Menu

ARCHIVE

Dr. Manny: Silly Bandz Bracelet Trend May Be Dangerous for Kids

Dr. Manny walked into the office this morning huffing and puffing about something new that was bothering him, so against my better judgment, I asked him about it.

He pointed to his wrist and said, “See these cute little bracelets? They’re called Silly Bandz, and I think they could potentially be harmful to children if they’re not careful.”

At first glance, these bracelets called “Silly Bandz,” are very cute. They come in all different shapes, like foods, letters and animals—and kids are becoming obsessed. At just five dollars for a pack of 24, they are rushing out after school to buy them. Stores can hardly keep the rubber bracelets on their shelves. Kids trade them and try to out-do each other by seeing who can collect the most. In fact, it seems the more a child wears, the higher their social status on the playground.

Last night Dr. Manny’s young daughter had more than a hundred of these Silly Bandz wound tightly around her wrist. Her hand was white, and he was concerned enough to make her take them off.

It reminded him of the way kids collected baseball cards when he was growing up — but those were kept in a box under the bed. “Silly Bandz on the other hand, may be a health hazard that could potentially cause a constriction of blood flow to the hand,” Dr. Manny said.

So, wondering if this could really be a problem, I decided to ask a vascular surgeon: If a child keeps these bracelets on for hours at a time, could it cause a serious health problem?

Dr. Gregory Simonian, chief of endovascular surgery and director of the Heart Vascular Hospital at Hackensack University Medical Center, told me that his daughter also wears Silly Bandz, and that Dr. Manny could be on to something.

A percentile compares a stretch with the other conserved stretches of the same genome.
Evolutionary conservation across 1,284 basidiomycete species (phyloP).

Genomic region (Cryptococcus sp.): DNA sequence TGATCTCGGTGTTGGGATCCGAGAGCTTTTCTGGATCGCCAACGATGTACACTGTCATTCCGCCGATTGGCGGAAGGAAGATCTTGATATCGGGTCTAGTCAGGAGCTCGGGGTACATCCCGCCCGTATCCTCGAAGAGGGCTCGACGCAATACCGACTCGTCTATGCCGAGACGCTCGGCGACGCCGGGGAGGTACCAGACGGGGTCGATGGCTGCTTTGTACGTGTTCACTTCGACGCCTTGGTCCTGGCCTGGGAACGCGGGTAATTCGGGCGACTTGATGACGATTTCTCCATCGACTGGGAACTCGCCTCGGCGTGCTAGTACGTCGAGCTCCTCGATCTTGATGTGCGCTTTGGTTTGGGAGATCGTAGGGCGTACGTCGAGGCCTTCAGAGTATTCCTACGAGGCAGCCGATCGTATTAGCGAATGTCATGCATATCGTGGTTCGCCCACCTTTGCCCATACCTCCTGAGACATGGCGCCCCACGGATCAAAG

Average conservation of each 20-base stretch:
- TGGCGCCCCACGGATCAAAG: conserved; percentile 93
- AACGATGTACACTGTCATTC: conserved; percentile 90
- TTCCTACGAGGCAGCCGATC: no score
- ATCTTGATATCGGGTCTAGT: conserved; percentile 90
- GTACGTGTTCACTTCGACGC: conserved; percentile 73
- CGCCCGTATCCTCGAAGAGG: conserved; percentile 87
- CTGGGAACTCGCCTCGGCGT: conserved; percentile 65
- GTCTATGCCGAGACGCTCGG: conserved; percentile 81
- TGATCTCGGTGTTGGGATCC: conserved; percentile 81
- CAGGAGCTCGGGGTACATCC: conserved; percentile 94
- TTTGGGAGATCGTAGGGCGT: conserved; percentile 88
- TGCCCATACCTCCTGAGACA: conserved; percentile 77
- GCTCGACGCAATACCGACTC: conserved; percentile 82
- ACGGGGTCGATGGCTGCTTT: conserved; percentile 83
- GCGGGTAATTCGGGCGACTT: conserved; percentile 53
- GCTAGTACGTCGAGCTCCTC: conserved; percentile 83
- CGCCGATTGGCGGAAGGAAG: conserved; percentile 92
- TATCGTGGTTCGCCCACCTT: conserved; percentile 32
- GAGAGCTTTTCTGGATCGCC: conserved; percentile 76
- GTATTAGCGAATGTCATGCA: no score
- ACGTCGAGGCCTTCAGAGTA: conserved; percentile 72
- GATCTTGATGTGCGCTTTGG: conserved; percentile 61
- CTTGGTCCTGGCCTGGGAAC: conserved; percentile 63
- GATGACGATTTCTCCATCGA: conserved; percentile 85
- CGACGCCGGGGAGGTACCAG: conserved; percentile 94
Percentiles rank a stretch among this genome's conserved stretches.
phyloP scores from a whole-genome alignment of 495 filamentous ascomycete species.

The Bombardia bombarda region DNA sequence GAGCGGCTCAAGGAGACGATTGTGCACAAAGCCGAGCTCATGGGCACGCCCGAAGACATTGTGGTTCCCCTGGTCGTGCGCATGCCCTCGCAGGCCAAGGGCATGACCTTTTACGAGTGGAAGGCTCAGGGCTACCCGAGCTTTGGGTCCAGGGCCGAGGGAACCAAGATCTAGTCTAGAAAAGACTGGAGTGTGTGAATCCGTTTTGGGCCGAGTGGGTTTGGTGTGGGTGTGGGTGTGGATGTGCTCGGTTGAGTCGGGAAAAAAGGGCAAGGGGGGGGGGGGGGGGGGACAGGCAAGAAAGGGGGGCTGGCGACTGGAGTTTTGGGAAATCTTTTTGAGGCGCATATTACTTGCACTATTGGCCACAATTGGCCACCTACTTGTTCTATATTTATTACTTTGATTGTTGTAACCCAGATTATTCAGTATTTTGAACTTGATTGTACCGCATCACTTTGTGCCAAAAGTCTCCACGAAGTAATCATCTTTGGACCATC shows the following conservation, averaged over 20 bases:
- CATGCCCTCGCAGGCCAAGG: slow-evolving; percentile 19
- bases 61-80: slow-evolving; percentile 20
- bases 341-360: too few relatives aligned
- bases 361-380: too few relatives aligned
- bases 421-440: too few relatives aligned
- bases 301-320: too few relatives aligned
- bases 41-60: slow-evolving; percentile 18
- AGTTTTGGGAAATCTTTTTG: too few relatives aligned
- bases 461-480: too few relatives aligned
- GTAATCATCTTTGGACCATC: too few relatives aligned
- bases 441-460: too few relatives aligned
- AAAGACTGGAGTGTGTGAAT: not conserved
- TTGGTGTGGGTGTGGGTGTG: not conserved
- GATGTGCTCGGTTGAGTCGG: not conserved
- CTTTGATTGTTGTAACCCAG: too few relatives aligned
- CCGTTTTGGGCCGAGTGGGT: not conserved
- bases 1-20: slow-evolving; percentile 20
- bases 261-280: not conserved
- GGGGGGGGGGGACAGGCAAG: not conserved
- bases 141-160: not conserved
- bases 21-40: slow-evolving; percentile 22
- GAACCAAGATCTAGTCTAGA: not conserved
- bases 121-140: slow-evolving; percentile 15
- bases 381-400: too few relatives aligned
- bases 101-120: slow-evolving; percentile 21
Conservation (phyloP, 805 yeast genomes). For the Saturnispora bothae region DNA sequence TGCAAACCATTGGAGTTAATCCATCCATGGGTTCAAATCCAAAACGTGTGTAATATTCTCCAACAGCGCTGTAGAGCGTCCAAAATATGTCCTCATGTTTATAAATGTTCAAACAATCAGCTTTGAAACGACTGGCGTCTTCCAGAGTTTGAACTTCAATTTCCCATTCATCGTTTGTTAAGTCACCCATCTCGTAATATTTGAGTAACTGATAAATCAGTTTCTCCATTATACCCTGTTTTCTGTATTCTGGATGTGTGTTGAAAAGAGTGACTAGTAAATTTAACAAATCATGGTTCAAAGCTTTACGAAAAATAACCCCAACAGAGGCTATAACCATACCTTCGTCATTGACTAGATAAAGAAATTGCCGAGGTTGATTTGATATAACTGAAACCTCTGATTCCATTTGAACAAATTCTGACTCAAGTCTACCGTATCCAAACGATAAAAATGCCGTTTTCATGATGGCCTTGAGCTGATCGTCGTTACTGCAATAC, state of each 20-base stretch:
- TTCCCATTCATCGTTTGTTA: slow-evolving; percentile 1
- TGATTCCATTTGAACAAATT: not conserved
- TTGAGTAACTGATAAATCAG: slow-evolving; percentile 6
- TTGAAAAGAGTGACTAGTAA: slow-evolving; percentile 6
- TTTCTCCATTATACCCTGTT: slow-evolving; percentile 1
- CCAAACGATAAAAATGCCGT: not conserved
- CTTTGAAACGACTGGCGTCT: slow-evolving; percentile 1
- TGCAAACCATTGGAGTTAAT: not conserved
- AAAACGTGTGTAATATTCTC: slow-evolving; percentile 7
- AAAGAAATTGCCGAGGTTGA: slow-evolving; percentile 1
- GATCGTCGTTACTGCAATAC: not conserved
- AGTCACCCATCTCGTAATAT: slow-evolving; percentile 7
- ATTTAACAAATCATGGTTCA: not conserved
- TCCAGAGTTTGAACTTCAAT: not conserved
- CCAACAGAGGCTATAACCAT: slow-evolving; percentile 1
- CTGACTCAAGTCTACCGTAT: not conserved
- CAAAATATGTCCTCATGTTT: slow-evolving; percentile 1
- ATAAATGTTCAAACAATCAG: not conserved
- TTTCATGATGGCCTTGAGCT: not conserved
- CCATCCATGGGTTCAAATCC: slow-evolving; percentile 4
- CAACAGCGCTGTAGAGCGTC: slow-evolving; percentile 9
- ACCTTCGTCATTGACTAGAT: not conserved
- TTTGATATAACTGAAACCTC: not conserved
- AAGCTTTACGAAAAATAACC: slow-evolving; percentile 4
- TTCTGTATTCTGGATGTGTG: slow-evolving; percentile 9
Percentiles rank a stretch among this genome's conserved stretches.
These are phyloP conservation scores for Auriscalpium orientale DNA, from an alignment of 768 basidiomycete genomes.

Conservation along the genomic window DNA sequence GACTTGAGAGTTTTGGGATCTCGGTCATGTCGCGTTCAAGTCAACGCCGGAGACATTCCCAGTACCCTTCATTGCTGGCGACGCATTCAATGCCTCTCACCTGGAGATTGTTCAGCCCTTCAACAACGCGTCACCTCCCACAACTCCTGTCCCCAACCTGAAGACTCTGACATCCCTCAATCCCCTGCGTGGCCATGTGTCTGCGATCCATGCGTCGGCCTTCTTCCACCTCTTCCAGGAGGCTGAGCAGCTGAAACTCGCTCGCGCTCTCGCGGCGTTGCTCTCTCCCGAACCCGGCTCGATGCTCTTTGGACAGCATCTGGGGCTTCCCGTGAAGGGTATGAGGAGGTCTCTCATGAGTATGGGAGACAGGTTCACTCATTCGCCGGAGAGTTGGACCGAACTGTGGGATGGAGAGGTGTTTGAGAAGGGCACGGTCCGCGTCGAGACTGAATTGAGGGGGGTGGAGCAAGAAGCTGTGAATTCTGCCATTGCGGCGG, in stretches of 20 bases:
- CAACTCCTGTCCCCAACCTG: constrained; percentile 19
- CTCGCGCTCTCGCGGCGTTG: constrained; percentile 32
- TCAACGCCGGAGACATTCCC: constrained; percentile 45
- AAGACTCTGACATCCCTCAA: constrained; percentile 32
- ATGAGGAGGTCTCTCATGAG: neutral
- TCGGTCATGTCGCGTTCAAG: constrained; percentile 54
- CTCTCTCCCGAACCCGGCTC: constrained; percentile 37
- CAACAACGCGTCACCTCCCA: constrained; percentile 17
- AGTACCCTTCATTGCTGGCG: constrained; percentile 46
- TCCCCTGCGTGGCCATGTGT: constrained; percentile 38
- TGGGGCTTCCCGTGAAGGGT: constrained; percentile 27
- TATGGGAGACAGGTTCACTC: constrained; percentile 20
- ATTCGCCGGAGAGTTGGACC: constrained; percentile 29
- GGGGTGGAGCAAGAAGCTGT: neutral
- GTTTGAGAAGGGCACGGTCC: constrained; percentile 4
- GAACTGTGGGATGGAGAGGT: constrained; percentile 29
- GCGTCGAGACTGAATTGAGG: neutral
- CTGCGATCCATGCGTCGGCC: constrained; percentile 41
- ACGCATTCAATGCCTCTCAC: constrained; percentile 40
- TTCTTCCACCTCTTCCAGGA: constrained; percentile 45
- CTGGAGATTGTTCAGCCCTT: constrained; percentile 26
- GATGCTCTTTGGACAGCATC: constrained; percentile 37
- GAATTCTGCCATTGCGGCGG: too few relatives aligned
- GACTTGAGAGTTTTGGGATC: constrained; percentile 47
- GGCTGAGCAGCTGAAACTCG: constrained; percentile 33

“Whether it’s tight bracelets or a ring on your finger, anything that is constricting could cause vascular insufficiency—meaning the blood flow is being altered by some external force. In this case, it’s the new, hip rubber bracelets,” Simonian said.

Veins leaving the hand are low pressure, so it wouldn’t take much, especially on a child, to constrict the flow.

“These bands could cause what we call a tourniquet effect that can cause your veins to get congested. The bracelets could cause blood clots to form in some of the veins, giving someone a phlebitis, which is an inflammation and clotting of the vein,” he said.

Dr. Manny was especially concerned for kids who wear numerous Silly Bandz for hours at a time, or even fall asleep at night with them on.

“If left on for a really long time, and the bands were tight enough, it could begin to compromise the arterial blood supply going into the limb, but that would be extreme and very unlikely with these little rubber bracelets,” Simonian said.

When contacted for a statement on the safety of the product, a representative from Silly Bandz said there is a warning label on the back of our packages right next to the UPC code. It says it contains choking hazards, small parts, and is not suitable for children under 3 years of age.

Simonian told me that wearing a few rubber bracelets will more than likely be nothing to worry about, but there are symptoms parents can watch for if their child has many of them on his or her wrist.

“If the bracelet is causing a significant indentation in the skin and the tissue, causing arm swelling, a change in feeling like numbness or tingling, or color change, those are all signs that the bands are constricting and need to be cut off immediately,” he said.

Looks like Dr. Manny was right.